Administration of the recommended dose of selenium injection or use of oral selenium within the recommended dietary daily intakes for a pregnant female is not expected to cause major birth defects, miscarriage, or adverse maternal or fetal outcomes. Animal reproduction studies have not been conducted with selenium injection. The use of selenium in excess of the recommended dietary allowance during normal pregnancy should be avoided unless, in the judgment of the physician, potential benefits in a specific, unique case outweigh the significant hazards involved.

Selenium is present in human milk as a natural component. Administration of the recommended dose of selenium injection or use of oral selenium within the recommended daily dietary intake for lactating women is not expected to cause harm to a breastfed infant. However, there are no data available on the effects of selenium on milk production. If a breastfeeding infant experiences an adverse effect related to a maternally administered drug, healthcare providers are encouraged to report the adverse effect to the FDA.

Some commercial injections of selenium are contraindicated in premature neonates because these products contain benzyl alcohol. Administration of benzyl alcohol to neonates can result in ‘gasping syndrome,’ which is a potentially fatal condition characterized by metabolic acidosis and CNS, respiratory, circulatory, and renal dysfunction. These injections should also not be used in patients with benzyl alcohol hypersensitivity.

Intravenous administration of undiluted selenium into a peripheral vein is contraindicated due to the risk of infusion phlebitis.

 

Pregnancy

Administration of the recommended dose of selenium injection or use of oral selenium within the recommended dietary daily intakes for a pregnant female is not expected to cause major birth defects, miscarriage, or adverse maternal or fetal outcomes. Animal reproduction studies have not been conducted with selenium injection. The use of selenium in excess of the recommended dietary allowance during normal pregnancy should be avoided unless, in the judgment of the physician, potential benefits in a specific, unique case outweigh the significant hazards involved.

 

Breastfeeding

Selenium is present in human milk as a natural component. Administration of the recommended dose of selenium injection or use of oral selenium within the recommended daily dietary intake for lactating women is not expected to cause harm to a breastfed infant. However, there are no data available on the effects of selenium on milk production. If a breastfeeding infant experiences an adverse effect related to a maternally administered drug, healthcare providers are encouraged to report the adverse effect to the FDA.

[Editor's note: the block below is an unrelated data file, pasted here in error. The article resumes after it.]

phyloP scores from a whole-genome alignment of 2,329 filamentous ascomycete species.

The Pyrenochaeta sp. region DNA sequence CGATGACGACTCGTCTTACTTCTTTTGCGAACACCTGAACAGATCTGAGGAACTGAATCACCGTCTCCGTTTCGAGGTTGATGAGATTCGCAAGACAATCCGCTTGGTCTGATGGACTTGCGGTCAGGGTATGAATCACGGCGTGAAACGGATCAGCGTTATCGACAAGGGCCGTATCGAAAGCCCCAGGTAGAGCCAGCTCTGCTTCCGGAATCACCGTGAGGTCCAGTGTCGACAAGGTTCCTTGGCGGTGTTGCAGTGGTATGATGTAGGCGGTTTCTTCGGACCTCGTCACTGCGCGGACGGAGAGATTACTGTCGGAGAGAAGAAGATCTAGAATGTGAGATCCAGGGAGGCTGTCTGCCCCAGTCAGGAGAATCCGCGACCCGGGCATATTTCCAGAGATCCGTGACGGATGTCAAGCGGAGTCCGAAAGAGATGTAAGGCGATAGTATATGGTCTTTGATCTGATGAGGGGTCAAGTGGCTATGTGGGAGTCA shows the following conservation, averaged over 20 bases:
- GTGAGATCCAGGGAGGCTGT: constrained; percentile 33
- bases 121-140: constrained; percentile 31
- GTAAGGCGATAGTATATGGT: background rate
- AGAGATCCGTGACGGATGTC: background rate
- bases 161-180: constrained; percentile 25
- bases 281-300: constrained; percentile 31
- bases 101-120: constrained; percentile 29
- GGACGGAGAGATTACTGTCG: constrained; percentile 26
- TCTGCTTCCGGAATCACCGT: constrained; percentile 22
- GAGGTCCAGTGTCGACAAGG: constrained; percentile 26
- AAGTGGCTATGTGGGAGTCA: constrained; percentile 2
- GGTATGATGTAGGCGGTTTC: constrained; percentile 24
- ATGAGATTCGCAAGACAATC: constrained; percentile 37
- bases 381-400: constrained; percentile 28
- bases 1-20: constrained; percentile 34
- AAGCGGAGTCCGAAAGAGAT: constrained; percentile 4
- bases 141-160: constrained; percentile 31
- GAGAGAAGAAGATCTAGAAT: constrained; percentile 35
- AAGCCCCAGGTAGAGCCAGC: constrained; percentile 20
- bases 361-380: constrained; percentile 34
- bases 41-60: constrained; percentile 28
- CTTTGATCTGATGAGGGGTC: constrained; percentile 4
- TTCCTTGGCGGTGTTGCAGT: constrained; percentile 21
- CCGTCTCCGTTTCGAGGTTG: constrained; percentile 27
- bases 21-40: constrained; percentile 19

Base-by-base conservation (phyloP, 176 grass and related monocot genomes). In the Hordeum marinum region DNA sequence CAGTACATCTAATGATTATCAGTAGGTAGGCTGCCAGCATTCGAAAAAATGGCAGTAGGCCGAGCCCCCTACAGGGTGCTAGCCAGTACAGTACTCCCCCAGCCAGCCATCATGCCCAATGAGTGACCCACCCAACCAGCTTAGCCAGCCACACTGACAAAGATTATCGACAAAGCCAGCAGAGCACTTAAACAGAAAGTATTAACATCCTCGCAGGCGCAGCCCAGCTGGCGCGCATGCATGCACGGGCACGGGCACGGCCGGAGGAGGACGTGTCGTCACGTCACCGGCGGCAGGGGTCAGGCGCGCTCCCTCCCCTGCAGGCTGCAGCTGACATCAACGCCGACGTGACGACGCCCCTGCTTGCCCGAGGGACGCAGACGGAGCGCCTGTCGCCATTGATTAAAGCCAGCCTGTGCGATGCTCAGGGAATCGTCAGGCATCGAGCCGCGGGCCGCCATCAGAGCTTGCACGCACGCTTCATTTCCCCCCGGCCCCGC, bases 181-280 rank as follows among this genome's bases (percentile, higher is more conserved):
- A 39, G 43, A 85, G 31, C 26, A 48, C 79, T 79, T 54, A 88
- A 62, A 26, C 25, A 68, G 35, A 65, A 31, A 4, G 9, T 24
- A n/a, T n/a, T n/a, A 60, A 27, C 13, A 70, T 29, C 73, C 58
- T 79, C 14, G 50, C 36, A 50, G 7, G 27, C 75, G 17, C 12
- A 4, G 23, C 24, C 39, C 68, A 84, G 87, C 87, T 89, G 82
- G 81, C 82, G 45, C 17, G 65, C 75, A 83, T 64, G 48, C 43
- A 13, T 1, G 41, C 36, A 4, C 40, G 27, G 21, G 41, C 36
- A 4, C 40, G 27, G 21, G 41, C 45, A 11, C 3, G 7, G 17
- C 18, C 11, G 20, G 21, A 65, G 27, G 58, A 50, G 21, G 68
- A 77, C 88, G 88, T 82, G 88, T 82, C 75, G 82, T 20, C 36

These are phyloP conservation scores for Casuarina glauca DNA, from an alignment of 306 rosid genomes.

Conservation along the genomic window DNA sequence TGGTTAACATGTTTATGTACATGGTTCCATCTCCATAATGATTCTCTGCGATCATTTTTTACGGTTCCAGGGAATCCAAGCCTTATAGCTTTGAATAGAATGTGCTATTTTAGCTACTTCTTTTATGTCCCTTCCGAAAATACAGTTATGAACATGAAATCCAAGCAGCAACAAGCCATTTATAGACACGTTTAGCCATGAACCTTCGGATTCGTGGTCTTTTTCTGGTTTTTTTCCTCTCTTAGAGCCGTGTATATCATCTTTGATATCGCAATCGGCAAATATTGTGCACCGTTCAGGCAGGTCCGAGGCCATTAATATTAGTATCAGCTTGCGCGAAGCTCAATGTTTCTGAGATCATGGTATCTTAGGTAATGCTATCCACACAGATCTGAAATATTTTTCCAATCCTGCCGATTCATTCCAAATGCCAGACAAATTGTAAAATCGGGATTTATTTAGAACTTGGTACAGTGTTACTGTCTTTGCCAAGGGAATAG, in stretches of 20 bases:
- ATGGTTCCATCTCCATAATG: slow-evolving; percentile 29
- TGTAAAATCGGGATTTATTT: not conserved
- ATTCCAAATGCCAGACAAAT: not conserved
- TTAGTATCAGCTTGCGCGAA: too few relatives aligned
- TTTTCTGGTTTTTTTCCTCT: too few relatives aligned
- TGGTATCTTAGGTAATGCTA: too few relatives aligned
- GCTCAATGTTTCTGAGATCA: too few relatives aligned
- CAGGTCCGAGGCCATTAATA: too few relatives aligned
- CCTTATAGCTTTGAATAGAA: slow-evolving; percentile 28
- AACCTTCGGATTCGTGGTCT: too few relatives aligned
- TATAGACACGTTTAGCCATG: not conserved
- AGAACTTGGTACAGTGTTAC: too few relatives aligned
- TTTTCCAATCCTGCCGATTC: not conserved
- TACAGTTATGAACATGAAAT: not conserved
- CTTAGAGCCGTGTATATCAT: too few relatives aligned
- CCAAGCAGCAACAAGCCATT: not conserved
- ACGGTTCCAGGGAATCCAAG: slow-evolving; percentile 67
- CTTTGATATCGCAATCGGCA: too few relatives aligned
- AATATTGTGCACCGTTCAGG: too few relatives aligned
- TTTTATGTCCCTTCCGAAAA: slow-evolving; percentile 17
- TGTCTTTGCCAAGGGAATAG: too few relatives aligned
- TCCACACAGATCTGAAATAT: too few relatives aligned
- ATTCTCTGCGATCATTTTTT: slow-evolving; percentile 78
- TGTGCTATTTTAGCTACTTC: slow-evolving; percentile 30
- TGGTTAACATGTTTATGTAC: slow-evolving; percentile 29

Adverse Reactions/Side Effects

At recommended daily dosages, selenium has no adverse effects. However, selenium toxicity results in alopecia, chronic dermatitis, diarrhea, excessive fatigue, fingernail weakening, garlic odor of breath (halitosis) and sweat, irritability, metallic taste, nausea, and vomiting. Thrombocytopenia and moderate hepatorenal dysfunction could also be seen with toxicity.

In animal models, selenium has been shown to improve glucose metabolism. However, a randomized clinical trial indicates that selenium 200 mcg/day is associated with an increased risk for developing type 2 diabetes mellitus (HR 1.55, 95% CI 1.03—2.33). The results of this trial are derived from a secondary analysis of the Nutritional Prevention of Cancer (NPC) trial designed to determine the effects of selenium supplementation on preventing nonmelanoma skin cancer. In this trial, 1202 patients randomized to selenium (n=600) or placebo (n=602) and followed for an average of 7.7 years self-reported a diagnosis of diabetes mellitus. The patients were primarily non-Hispanic white (98.4%), had a mean age of 63 years, and lived in areas of the US with low rates of selenium consumption. Although the diagnosis of diabetes was confirmed by medical record review in 92% of the patients reporting a positive diagnosis, the results of this trial should be validated using a broader patient population and a more objective mechanism for diagnosing diabetes.